In a somewhat surprising move, Google (GOOG), which used to support Samsung's effort to produce an "iPad killer," switched gears. It decided to aim low by introducing its own $199 low end 7" tablet yesterday.
The new Nexus 7 bears eerie resemblance to Amazon's (AMZN) Kindle Fire, but with a few distinctions. It is much lighter, great for holding with one hand. It has a front camera and microphone, presumably for chatting or video calls, and a GPS. Its battery also holds much longer, up to 8 hours.
On the surface, Google's primary target seems to be the leader in the tablet market, Apple's (AAPL) iPad. It is however, not the case.
1. It is not up to par to iPad in functionality.
As much as Nexus 7 is better than Kindle Fire, it is still not up to par with iPad. Except for price, it is an inferior product in almost every aspect. It has a smaller screen with less pixel density. It does not have a high resolution back camera. It has shorter battery life. Nexus 7 and iPad are, to some extent, not even the same species. They are like old MP3 players vs. iPod in the early 2000s: one for budget consumers, the other for people who can afford more luxury. Although it doesn't compete with iPad directly, and it perhaps doesn't even intend to, Nexus 7 may steal some less quality sensitive and more price sensitive consumers from iPad.
2. It is too cheap to make much money.
When Amazon introduced Kindle Fire last year, it was widely believed that Amazon was losing money on each Kindle Fire sold. Amazon's strategy was to make money back on content sales, including books, magazines, movies, and apps. We cannot tell if that strategy worked, but Kindle Fire was the among the most successful tablets not named iPad last year, making Amazon the third largest tablet seller with almost 4 million units.
Nexus 7 has similar but improved configurations as Kindle Fire. Very likely Google also will not be making money on Nexus 7 sales, not directly anyway. If making money from hardware is not the goal, what is Google trying to achieve with Nexus 7 then?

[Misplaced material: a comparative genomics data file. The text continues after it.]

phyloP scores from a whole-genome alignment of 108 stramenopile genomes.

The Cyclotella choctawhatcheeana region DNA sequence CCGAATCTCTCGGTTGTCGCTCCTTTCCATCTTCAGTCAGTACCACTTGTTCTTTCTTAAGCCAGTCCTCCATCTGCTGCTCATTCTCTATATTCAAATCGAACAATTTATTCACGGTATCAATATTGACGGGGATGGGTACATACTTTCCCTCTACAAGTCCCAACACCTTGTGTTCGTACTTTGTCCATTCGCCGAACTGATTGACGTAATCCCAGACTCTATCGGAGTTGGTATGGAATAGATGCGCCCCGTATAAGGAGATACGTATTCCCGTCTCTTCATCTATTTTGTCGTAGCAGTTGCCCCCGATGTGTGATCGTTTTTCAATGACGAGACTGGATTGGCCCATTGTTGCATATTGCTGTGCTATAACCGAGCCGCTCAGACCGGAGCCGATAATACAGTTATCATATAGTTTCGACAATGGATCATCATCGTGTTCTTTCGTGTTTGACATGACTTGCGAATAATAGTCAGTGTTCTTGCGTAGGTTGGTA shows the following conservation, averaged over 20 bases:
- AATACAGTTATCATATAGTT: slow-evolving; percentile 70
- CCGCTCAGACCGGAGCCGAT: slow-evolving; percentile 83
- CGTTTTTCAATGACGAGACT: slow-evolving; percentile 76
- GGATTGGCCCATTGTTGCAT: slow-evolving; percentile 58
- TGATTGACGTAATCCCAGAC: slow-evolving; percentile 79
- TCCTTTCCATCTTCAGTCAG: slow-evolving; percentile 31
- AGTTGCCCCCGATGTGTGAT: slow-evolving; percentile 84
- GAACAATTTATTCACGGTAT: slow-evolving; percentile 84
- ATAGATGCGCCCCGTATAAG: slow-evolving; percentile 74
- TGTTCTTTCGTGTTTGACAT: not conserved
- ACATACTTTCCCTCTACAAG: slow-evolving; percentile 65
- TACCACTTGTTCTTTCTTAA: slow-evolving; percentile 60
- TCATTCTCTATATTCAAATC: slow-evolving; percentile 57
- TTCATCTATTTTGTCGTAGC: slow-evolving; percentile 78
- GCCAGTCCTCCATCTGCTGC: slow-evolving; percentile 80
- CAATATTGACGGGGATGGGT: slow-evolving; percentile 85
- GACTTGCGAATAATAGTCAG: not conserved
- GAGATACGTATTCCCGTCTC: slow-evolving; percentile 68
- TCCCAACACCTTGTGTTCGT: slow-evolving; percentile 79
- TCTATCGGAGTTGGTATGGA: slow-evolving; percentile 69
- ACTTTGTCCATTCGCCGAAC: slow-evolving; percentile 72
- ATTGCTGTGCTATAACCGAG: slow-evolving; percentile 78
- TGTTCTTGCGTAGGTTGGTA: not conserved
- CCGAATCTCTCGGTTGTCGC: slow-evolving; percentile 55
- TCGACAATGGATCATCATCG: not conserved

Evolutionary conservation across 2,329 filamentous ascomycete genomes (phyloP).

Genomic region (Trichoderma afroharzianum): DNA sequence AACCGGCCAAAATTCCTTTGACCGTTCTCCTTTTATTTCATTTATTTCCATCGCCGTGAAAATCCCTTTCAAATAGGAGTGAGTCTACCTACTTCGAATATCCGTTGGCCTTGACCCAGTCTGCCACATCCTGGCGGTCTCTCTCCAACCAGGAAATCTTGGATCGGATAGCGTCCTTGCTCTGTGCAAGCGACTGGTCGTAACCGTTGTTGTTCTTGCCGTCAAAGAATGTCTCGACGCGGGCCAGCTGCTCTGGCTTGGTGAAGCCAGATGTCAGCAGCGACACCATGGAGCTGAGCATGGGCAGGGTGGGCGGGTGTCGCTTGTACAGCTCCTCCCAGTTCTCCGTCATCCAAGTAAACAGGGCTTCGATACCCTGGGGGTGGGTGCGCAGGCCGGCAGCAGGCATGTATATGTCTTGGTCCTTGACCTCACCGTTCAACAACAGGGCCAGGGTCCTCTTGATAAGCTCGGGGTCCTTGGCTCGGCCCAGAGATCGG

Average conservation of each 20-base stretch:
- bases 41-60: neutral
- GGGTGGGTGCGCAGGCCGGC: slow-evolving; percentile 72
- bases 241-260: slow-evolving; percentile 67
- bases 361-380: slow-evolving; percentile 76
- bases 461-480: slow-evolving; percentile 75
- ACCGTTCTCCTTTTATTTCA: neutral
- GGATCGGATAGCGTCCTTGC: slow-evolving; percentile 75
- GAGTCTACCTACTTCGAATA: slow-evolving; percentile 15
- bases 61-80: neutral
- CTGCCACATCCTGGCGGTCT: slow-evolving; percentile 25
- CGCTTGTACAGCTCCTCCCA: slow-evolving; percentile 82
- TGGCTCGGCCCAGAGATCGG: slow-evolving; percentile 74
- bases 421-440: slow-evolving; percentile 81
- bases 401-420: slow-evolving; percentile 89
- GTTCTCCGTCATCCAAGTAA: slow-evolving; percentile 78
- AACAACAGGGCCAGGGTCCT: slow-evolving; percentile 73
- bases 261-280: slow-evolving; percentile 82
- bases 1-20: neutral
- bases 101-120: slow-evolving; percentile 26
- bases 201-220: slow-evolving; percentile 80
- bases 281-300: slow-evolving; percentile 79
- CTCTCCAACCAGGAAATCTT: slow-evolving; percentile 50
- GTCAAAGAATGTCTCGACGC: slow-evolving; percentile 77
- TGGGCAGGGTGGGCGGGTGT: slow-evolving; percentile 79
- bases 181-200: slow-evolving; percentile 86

3. The real target is Microsoft (MSFT).
Let's ask ourselves a few questions.
First, fundamentally, what kind of company is Google?
It is a software central, search engine company.
Second, what is Google's favorite way to make money?
It draws 98% of its revenue from advertising.
Third, who is Google's major competitor vis-a-vis Google's money making business?
Suddenly, it becomes obvious that Nexus 7 is just Google's bait to attract consumers to use its mobile OS Android, and hence its search engine. Since the mobile search market is a "must have" for Google, the introduction of Nexus 7 follows the same playbook as Kindle Fire: Google's goal is to make money from the search engine, not the tablet. Since iOS is already adopting Google as the default search engine, it's not hard to tell Google's primary target is Microsoft, whose Windows 8 is coming to the market later this year, armed with the super cool Surface and likely new smartphones from Nokia (NOK), Samsung, and HTC.
However, by introducing this cheap tablet, Google is forcing Apple's hands. iPad can become collateral damage of Google's competition with Microsoft. With high end competition from Microsoft and low end alternative from Google, it gets tougher for Apple. Moreover, neither Microsoft nor Google may care much about making a profit on hardware alone. But hardware is Apple's bread and butter.
It will be a challenging year for iPad. Given its importance for Apple (15% of revenue), Apple's growth potential could take a sizable hit if the issue is not dealt with successfully. The situation will become more interesting getting into the holiday season.